In 1621, King James granted a
huge tract of land to his fellow Scot Sir William Alexander, whose charter
included not only what is still called Nova Scotia but also much of what
was to become Canada and the United States not already occupied by English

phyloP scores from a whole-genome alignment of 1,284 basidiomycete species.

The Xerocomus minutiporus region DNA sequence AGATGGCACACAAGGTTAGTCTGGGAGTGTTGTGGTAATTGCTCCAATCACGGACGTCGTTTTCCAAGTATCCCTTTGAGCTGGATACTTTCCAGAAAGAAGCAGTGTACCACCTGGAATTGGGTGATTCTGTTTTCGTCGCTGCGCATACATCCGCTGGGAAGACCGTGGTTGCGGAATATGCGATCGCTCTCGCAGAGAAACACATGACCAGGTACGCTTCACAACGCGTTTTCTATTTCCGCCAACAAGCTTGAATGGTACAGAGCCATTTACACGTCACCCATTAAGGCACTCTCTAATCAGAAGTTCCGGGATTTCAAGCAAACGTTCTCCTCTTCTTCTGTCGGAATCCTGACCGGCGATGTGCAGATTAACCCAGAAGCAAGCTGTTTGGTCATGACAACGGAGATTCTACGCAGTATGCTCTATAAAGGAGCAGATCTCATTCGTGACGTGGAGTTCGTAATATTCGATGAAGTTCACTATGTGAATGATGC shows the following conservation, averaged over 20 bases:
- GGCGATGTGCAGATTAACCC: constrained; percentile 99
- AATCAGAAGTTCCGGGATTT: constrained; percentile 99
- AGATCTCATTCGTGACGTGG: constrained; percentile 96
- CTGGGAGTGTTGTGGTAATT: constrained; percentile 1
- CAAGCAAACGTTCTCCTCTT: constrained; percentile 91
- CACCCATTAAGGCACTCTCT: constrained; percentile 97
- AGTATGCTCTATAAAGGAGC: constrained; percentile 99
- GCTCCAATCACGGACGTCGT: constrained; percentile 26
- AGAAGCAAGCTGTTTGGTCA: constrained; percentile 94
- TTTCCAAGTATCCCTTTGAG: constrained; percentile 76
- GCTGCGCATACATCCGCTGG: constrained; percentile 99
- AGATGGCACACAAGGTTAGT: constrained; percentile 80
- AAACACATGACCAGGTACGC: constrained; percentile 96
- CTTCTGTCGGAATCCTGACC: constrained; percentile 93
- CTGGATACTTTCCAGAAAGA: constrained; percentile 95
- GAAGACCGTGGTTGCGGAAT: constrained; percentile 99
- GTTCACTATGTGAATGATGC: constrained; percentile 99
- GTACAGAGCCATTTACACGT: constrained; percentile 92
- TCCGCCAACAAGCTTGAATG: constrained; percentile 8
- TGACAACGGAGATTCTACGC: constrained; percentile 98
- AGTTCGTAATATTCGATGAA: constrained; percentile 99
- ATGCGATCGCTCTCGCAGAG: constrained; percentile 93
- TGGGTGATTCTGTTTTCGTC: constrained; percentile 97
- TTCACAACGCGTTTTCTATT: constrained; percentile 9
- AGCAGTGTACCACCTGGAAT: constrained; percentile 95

settlers. This grandiose scheme resulted in two settlements being
established, but after only 11 years a treaty gave the Nova Scotia
peninsula to the French and the Scots, mere pawns in a game of
international diplomacy, had to leave.